• Under Adam Gase, Mike Gesicki was asked to play inline and block on 17% of his plays. That sucked for fantasy. He finished TE53 in PPR
  • Under Brian Flores/Chan Gailey, he lined up at slot WR and blocked on only ~2% of pass plays. He was a TE1 all three years, finishing as high as TE7.
  • Under Mike McDaniel, Mike Gesicki only played a 45% snap share because the scheme needs a two-way blocking tight end (Durham Smythe played more snaps than Gesicki). He finished TE23.

The player did not change. The scheme changed. Now Gesicki leaves to go play in New England where he will presumably play “Big Slot” once again. But this isn’t about Mike Gesicki, it’s about Chigoziem Okonkwo.

Lucky for us, the scheme was pretty friendly to Chig when he was in the game. He was never asked to pass block on more than two pass plays in any single game and finished with a respectable 7.2% overall pass block percentage for the season. For those that didn’t read that article I linked, anything under 15% is fine and 7.2% is right there in between guys like Kyle Pitts (6.3%), George Kittle (6.8%), and TJ Hockenson (10%). The lower the better but that works for us. His alignment was good as well - between playing slot and fully out wide, he lined up at WR for 48.4% of his snaps. So essentially he played half his snaps at WR, which we like. We mentioned his aDot of 8 earlier which is solid - the higher the better but Zach Ertz and TJ Hockenson also operate at ~8 while George Kittle (7.7) and Travis Kelce (7.6) are a little under. So no problem there.

The real question mark with this scheme and perhaps the only major hangup for the player, in general, is this – are the Titans going to throw the damn ball? Arthur Smith and Toddy Downing are gone but they promoted from within with passing game coordinator Tim Kelly so the offense likely won’t be drastically different. The Titans had the third-fewest pass attempts last year after finishing sixth-fewest in 2021 and third-fewest in 2020. It’s not the end of the world if they aren’t a high-flying offense but there is a reason Chigoziem Okonkwo only ran 172 routes last year. It would be a nice bonus if the pass game coordinator turned offensive coordinator decided to, well, pass.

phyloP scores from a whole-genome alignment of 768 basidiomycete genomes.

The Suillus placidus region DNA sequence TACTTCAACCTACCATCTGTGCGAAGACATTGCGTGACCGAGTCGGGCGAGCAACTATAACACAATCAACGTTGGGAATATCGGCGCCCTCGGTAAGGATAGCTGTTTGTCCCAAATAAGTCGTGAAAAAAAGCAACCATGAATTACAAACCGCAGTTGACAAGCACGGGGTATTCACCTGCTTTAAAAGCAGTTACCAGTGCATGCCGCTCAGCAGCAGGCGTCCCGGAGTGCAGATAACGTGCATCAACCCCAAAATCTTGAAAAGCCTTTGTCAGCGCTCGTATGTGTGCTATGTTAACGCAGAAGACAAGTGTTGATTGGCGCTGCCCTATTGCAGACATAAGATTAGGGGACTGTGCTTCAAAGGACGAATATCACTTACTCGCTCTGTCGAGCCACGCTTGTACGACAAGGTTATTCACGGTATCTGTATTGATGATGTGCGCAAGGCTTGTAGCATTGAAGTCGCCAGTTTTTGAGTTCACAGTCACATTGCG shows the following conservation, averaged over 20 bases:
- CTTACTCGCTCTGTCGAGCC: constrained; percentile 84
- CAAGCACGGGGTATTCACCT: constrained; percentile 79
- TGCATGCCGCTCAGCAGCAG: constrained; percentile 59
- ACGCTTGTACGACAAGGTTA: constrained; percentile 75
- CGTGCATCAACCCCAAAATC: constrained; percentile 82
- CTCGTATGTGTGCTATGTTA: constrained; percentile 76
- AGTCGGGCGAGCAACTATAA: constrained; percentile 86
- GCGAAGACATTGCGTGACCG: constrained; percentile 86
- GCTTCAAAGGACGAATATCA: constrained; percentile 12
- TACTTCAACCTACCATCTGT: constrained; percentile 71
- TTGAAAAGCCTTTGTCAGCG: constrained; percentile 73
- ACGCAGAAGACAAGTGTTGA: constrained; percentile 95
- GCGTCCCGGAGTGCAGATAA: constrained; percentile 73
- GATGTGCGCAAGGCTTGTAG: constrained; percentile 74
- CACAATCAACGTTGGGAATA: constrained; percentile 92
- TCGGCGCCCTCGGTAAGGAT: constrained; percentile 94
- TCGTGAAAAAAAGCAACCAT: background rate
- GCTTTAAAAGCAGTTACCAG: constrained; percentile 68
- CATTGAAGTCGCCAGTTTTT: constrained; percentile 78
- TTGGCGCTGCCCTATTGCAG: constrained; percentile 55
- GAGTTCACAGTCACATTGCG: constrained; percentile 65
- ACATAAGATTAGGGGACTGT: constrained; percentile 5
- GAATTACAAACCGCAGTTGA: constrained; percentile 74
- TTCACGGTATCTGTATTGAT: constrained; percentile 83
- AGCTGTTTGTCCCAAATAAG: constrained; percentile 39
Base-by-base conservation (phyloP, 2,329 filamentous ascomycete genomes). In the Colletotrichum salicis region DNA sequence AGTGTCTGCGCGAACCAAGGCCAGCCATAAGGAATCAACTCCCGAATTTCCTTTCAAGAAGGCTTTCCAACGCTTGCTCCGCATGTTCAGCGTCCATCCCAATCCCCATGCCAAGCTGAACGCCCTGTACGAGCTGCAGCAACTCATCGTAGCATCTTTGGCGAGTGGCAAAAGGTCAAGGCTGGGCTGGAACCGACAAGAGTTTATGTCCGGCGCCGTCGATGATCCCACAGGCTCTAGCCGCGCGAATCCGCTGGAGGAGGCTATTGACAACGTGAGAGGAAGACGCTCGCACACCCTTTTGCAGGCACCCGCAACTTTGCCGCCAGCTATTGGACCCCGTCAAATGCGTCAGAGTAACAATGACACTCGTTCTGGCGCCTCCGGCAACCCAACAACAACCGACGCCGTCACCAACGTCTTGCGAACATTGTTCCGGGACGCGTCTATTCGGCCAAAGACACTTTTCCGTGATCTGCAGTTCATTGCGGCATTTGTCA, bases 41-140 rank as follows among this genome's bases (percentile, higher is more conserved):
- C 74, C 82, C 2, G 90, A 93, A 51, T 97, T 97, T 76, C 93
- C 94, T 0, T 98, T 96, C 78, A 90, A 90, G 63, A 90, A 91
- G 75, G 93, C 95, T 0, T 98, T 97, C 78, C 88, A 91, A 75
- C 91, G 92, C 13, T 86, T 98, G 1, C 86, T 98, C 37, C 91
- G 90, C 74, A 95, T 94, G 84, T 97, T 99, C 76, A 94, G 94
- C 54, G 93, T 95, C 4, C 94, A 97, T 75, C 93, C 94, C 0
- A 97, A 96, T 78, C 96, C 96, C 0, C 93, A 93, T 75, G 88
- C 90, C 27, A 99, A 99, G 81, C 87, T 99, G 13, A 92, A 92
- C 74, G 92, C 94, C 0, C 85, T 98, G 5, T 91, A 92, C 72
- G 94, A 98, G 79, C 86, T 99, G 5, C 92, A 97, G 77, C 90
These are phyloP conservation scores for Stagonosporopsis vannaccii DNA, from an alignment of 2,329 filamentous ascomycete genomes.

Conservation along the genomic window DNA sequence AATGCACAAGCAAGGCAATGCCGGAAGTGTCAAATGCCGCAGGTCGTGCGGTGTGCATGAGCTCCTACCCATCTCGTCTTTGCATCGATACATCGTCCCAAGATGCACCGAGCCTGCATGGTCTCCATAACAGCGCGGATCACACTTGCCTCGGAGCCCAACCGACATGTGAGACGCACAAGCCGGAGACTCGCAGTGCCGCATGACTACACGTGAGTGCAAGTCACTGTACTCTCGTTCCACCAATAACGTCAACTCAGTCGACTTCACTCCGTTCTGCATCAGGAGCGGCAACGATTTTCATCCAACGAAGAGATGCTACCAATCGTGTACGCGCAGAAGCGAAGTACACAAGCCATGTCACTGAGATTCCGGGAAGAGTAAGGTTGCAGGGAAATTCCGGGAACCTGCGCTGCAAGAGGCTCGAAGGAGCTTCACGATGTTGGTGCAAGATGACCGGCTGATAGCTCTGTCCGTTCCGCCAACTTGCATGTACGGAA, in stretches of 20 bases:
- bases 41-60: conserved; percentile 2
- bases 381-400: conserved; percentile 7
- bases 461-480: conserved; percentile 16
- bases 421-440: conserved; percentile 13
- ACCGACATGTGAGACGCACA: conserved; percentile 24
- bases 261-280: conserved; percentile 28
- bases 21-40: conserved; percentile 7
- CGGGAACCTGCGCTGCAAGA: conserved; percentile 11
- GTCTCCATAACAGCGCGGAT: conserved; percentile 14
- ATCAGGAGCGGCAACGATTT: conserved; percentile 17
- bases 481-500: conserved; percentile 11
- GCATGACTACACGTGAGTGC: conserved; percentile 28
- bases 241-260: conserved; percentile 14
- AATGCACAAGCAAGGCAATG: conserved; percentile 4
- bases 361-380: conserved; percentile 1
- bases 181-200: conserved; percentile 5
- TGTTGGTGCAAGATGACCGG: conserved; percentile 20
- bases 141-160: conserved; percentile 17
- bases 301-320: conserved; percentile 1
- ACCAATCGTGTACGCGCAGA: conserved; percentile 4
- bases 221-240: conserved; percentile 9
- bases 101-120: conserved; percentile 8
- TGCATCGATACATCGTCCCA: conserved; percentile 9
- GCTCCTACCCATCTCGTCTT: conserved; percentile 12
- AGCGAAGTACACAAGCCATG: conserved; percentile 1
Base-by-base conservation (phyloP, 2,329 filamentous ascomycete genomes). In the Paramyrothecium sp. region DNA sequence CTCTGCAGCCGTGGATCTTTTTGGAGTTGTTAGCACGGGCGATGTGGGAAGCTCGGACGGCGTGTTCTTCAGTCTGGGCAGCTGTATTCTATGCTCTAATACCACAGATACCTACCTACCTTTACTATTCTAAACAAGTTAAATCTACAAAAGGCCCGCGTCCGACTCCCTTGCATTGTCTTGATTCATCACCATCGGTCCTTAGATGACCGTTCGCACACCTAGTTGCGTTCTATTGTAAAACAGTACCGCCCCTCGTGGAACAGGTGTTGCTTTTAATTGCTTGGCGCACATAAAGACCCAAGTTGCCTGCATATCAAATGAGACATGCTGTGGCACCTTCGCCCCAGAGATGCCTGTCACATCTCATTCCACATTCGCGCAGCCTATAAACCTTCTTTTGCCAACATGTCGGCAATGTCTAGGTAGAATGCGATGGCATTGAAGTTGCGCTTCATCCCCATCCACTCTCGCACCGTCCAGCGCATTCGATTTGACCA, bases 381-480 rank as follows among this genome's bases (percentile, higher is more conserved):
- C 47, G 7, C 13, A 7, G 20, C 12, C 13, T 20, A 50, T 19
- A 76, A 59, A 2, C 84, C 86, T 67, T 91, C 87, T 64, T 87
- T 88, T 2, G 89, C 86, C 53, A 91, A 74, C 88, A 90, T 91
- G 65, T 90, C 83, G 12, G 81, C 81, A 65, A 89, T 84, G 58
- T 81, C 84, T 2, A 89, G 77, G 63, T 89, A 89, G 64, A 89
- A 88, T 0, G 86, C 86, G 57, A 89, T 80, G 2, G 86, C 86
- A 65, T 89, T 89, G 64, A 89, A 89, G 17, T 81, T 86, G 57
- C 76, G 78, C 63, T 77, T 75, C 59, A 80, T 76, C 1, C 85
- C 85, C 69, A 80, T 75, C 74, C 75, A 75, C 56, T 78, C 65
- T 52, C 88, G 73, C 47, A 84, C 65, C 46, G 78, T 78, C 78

This is the key piece to the puzzle. It’s what separates the guys with top-five upside from the glob of guys in the TE8-15 range. Opportunity. And it’s not just about being the best pass-catching tight end on the team or playing a full snap share. That’s just how you get your foot in the door. But, to truly be the life of the party, the player needs to be a focal point of the offense. As we laid out in this article, the vast majority of elite tight ends either lead their team in targets or are at least second. At the end of the day, yards per route run, contested catch rate, broken tackles - none of that matters without those targets. They make the world go round.

Lucky enough for Chigoziem Okonkwo, he’ll lead the tight end depth chart this year. The snap leaders last year, Geoff Swaim and Austin Hooper, are BOTH gone. They did draft a tight end but it wasn’t until the third day of the draft in the fifth round. And Josh Whyle will likely play the in-line tight end role while Okonkwo gets those valuable slot snaps. On top of that, the Titans didn’t do much to address the wide receiver position. Of course, they could still make a big splash via trade for a guy like DeAndre Hopkins but, as of the writing of this article, that depth chart is pretty thin. 

Last year’s first-round pick, Treylon Burks, feels like a guy who could battle Chig for the team lead in targets. In fact, I’d put my money on Burks leading the team if I had to pick. But the rest of the depth chart is wide open. Journeyman outside WR Nick Westbrook-Ikhine is back. They have a slot guy they got in the fifth round last year in Kyle Phillips. Are Racey McMath and Chris Moore going to do anything? The only wide receiver they drafted was Colton Dowell in the seventh round. Plus, Derrick Henry has never really been one to soak up targets.


Edit: Since this article was originally published, the Tennessee Titans signed star wide receiver DeAndre Hopkins. Also since then, Treylon Burks suffered a knee injury that will reportedly keep him out a couple weeks to start the season. What a rollercoaster of emotions. At least a the start of the season, we will get a glimpse of what Chig Okonkwo can do!

The Stars Align

The way I see it is the Titans have two sophomore studs in Treylon Burks and Chigoziem Okonkwo. We don’t care who leads the team in targets as long as those targets are highly consolidated at the top. Chig has the talent. He’s a great fit within the scheme. And the opportunity should be there. Now we just have to hope that his ADP stays low so that we can get him in every league. Every league that isn’t too scared to have a designated tight end spot, that is.